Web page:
This picture is my current favourite. It was probably taken at an outdoor music event. I love the girl's hair, the Ramones t-shirt teamed with the plaid shirt, the boots, the green of her trousers and the park, the simplicity of the whole image.

All pictures: Hel-Looks

More sun, little-too-much-of-an-outfit, off the GAAD, and eBay issues

This outfit made more sense when I first looked at myself in the mirror. I started to take pictures and as I took a quick look at the results, I became hesitant of the whole combo of the belt and the boots. It seems like it's a little bit too much. It is funny how it goes sometimes: an outfit will look pretty good in person, but it just doesn't seem to work on camera as it should. This actually happens to me often, but I always post the pictures anyway. My style sense is far from perfect, and that's what makes it fun for me, and hopefully, for others, too.

I got this dress on eBay. It feels really good to be off the GAAD, as silly as that might sound. I haven't bought too many things - this dress, the cowboy boots, the sequined short-suit - and I don't intend to go crazy shopping either. But I do feel happy about clothes again. I feel somehow liberated to dream again. I guess since I am a firm believer in the importance of dreaming, the idea of a rigid ban never sat well with me.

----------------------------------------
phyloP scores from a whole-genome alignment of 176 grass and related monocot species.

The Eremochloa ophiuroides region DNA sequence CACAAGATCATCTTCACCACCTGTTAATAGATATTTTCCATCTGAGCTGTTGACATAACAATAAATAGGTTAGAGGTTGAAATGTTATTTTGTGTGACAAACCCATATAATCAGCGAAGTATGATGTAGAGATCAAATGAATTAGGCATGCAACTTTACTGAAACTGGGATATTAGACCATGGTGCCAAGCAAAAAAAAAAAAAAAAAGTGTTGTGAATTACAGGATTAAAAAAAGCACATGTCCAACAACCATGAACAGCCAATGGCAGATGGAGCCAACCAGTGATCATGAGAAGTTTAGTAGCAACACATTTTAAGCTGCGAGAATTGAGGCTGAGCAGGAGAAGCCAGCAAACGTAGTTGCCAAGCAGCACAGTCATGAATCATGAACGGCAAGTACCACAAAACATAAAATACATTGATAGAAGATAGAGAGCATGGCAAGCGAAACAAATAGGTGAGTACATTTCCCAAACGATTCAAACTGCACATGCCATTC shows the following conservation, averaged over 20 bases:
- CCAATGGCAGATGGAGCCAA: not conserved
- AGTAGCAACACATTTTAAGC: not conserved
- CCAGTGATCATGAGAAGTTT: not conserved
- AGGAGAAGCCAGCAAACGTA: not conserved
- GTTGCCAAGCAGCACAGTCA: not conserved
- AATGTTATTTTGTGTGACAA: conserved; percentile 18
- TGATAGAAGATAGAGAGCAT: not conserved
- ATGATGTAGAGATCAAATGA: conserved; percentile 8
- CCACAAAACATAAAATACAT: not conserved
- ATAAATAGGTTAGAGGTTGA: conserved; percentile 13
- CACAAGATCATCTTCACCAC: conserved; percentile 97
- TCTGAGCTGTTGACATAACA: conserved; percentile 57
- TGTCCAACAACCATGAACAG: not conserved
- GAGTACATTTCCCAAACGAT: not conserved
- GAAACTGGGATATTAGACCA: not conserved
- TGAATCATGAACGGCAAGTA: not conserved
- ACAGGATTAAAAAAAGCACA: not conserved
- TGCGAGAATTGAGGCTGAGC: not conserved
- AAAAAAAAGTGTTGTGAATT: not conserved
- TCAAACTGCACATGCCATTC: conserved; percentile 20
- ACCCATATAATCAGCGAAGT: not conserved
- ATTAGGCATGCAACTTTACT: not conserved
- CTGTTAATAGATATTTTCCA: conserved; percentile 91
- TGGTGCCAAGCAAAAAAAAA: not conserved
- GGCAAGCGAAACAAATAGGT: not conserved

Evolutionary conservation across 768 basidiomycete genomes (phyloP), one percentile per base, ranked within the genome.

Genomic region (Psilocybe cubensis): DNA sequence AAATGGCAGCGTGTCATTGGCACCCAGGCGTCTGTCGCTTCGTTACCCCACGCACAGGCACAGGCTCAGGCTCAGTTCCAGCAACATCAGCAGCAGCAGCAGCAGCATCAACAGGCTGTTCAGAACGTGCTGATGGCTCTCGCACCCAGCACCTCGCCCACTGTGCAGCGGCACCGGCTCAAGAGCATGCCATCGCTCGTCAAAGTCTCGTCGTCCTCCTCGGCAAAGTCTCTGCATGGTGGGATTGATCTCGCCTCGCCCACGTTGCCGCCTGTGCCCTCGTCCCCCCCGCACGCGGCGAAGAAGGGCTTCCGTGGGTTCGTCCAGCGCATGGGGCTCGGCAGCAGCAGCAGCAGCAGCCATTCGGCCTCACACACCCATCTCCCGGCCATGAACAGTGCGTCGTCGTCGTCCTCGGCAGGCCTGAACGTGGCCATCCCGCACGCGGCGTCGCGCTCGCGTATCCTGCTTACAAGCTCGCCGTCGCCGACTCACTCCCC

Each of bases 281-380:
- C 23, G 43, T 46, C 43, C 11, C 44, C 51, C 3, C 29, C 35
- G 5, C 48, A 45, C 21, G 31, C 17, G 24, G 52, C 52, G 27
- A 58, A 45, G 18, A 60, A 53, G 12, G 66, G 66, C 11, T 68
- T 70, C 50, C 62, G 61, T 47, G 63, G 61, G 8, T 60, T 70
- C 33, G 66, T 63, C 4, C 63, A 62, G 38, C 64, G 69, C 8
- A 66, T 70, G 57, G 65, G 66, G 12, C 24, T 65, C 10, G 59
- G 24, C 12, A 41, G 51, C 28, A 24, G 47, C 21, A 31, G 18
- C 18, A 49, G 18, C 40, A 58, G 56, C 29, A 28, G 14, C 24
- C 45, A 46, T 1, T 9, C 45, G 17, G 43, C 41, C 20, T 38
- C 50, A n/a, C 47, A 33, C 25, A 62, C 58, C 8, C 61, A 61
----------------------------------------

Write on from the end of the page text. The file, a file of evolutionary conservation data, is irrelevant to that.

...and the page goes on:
EBay is an interesting place to buy things. This dress looked perfectly white in the seller's photos, but it was described as off-white. It actually looks off-white in this picture that I took of it, but it really is more like taupe, or sand colour. It turns out that I like it more as it is - lucky me - and even though the sizing is off from what the seller claimed, too, I have no problem with that. I would have probably had to tweak it a little anyway.

My other eBay score, the sequined suit (which the seller described as impeccable with no sequins missing) ended up having some serious condition issues. I contacted the seller and she offered a full refund, which was nice, but I ended up keeping the suit anyway (it really is so awesome) and I figured that I could fix it. The seller gave me 40% of my money back, which was more than reasonable. Hand-sewing sequins is awful though, and so time-consuming you wouldn't believe it. As fun as eBay shopping has been, my first two purchases have made me a little wary of the terminology that the sellers use. Both sellers had excellent feedback scores, so I don't know what to think of the whole thing. Maybe I am just more anal than most buyers.